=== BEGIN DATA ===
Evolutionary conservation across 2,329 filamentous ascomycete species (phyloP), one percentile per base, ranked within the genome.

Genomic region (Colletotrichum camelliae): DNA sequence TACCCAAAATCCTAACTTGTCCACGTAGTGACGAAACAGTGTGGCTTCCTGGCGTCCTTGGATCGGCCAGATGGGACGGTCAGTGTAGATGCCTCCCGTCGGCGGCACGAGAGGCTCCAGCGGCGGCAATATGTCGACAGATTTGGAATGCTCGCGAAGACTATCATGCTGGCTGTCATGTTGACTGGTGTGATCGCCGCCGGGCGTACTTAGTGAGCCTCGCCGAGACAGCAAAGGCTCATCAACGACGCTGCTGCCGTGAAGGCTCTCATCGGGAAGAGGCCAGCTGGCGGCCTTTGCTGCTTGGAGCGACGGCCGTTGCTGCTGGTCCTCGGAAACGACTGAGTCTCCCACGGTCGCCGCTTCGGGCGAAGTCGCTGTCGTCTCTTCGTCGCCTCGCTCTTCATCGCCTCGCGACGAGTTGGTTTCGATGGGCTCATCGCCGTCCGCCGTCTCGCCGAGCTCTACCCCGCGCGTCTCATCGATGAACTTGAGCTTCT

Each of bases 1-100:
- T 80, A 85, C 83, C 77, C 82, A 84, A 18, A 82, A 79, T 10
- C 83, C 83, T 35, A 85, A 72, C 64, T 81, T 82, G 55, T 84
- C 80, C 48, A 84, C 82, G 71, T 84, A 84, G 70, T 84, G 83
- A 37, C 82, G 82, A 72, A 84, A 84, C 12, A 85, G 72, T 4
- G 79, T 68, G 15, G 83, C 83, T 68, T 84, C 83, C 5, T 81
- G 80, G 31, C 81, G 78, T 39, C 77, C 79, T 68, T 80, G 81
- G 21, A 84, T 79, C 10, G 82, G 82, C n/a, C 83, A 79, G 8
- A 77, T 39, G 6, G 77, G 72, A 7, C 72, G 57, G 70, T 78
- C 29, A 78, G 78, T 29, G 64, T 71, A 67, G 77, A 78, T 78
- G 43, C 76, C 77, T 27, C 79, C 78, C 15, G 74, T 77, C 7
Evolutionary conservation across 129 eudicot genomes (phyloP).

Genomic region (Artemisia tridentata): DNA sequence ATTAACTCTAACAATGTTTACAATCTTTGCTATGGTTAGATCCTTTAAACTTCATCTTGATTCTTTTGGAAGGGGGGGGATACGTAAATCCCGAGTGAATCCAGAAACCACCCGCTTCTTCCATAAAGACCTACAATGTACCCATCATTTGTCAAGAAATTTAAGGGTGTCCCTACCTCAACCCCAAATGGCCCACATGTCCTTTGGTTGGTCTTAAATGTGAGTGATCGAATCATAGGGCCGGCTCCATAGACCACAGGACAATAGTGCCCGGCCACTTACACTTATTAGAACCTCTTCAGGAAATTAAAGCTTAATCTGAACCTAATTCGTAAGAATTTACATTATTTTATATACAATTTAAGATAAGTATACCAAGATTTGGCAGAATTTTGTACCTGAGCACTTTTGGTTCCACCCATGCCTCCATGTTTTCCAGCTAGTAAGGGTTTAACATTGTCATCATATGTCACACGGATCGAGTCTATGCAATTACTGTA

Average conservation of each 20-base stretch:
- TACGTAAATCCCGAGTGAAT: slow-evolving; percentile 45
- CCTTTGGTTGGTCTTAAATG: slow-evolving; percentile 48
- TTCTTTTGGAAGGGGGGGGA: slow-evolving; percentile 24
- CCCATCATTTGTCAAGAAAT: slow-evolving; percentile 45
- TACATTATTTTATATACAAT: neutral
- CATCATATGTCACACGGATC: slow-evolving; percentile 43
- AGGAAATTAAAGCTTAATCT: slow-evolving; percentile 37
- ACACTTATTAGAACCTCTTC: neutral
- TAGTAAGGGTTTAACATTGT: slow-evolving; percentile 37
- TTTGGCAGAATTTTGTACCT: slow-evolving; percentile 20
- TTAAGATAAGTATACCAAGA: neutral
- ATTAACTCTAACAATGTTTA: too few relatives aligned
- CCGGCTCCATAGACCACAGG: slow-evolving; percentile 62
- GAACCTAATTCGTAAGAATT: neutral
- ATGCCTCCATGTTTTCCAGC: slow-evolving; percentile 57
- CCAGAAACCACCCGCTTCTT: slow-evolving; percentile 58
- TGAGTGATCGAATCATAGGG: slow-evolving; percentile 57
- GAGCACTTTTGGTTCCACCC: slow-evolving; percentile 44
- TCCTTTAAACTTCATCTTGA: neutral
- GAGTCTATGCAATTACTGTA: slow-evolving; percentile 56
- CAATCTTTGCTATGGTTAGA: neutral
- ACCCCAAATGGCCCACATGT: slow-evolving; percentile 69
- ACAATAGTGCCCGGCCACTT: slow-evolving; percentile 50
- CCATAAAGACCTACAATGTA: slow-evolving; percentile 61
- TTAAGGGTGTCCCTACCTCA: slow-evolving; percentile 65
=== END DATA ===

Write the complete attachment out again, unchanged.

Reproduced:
Evolutionary conservation across 2,329 filamentous ascomycete species (phyloP), one percentile per base, ranked within the genome.

Genomic region (Colletotrichum camelliae): DNA sequence TACCCAAAATCCTAACTTGTCCACGTAGTGACGAAACAGTGTGGCTTCCTGGCGTCCTTGGATCGGCCAGATGGGACGGTCAGTGTAGATGCCTCCCGTCGGCGGCACGAGAGGCTCCAGCGGCGGCAATATGTCGACAGATTTGGAATGCTCGCGAAGACTATCATGCTGGCTGTCATGTTGACTGGTGTGATCGCCGCCGGGCGTACTTAGTGAGCCTCGCCGAGACAGCAAAGGCTCATCAACGACGCTGCTGCCGTGAAGGCTCTCATCGGGAAGAGGCCAGCTGGCGGCCTTTGCTGCTTGGAGCGACGGCCGTTGCTGCTGGTCCTCGGAAACGACTGAGTCTCCCACGGTCGCCGCTTCGGGCGAAGTCGCTGTCGTCTCTTCGTCGCCTCGCTCTTCATCGCCTCGCGACGAGTTGGTTTCGATGGGCTCATCGCCGTCCGCCGTCTCGCCGAGCTCTACCCCGCGCGTCTCATCGATGAACTTGAGCTTCT

Each of bases 1-100:
- T 80, A 85, C 83, C 77, C 82, A 84, A 18, A 82, A 79, T 10
- C 83, C 83, T 35, A 85, A 72, C 64, T 81, T 82, G 55, T 84
- C 80, C 48, A 84, C 82, G 71, T 84, A 84, G 70, T 84, G 83
- A 37, C 82, G 82, A 72, A 84, A 84, C 12, A 85, G 72, T 4
- G 79, T 68, G 15, G 83, C 83, T 68, T 84, C 83, C 5, T 81
- G 80, G 31, C 81, G 78, T 39, C 77, C 79, T 68, T 80, G 81
- G 21, A 84, T 79, C 10, G 82, G 82, C n/a, C 83, A 79, G 8
- A 77, T 39, G 6, G 77, G 72, A 7, C 72, G 57, G 70, T 78
- C 29, A 78, G 78, T 29, G 64, T 71, A 67, G 77, A 78, T 78
- G 43, C 76, C 77, T 27, C 79, C 78, C 15, G 74, T 77, C 7
Evolutionary conservation across 129 eudicot genomes (phyloP).

Genomic region (Artemisia tridentata): DNA sequence ATTAACTCTAACAATGTTTACAATCTTTGCTATGGTTAGATCCTTTAAACTTCATCTTGATTCTTTTGGAAGGGGGGGGATACGTAAATCCCGAGTGAATCCAGAAACCACCCGCTTCTTCCATAAAGACCTACAATGTACCCATCATTTGTCAAGAAATTTAAGGGTGTCCCTACCTCAACCCCAAATGGCCCACATGTCCTTTGGTTGGTCTTAAATGTGAGTGATCGAATCATAGGGCCGGCTCCATAGACCACAGGACAATAGTGCCCGGCCACTTACACTTATTAGAACCTCTTCAGGAAATTAAAGCTTAATCTGAACCTAATTCGTAAGAATTTACATTATTTTATATACAATTTAAGATAAGTATACCAAGATTTGGCAGAATTTTGTACCTGAGCACTTTTGGTTCCACCCATGCCTCCATGTTTTCCAGCTAGTAAGGGTTTAACATTGTCATCATATGTCACACGGATCGAGTCTATGCAATTACTGTA

Average conservation of each 20-base stretch:
- TACGTAAATCCCGAGTGAAT: slow-evolving; percentile 45
- CCTTTGGTTGGTCTTAAATG: slow-evolving; percentile 48
- TTCTTTTGGAAGGGGGGGGA: slow-evolving; percentile 24
- CCCATCATTTGTCAAGAAAT: slow-evolving; percentile 45
- TACATTATTTTATATACAAT: neutral
- CATCATATGTCACACGGATC: slow-evolving; percentile 43
- AGGAAATTAAAGCTTAATCT: slow-evolving; percentile 37
- ACACTTATTAGAACCTCTTC: neutral
- TAGTAAGGGTTTAACATTGT: slow-evolving; percentile 37
- TTTGGCAGAATTTTGTACCT: slow-evolving; percentile 20
- TTAAGATAAGTATACCAAGA: neutral
- ATTAACTCTAACAATGTTTA: too few relatives aligned
- CCGGCTCCATAGACCACAGG: slow-evolving; percentile 62
- GAACCTAATTCGTAAGAATT: neutral
- ATGCCTCCATGTTTTCCAGC: slow-evolving; percentile 57
- CCAGAAACCACCCGCTTCTT: slow-evolving; percentile 58
- TGAGTGATCGAATCATAGGG: slow-evolving; percentile 57
- GAGCACTTTTGGTTCCACCC: slow-evolving; percentile 44
- TCCTTTAAACTTCATCTTGA: neutral
- GAGTCTATGCAATTACTGTA: slow-evolving; percentile 56
- CAATCTTTGCTATGGTTAGA: neutral
- ACCCCAAATGGCCCACATGT: slow-evolving; percentile 69
- ACAATAGTGCCCGGCCACTT: slow-evolving; percentile 50
- CCATAAAGACCTACAATGTA: slow-evolving; percentile 61
- TTAAGGGTGTCCCTACCTCA: slow-evolving; percentile 65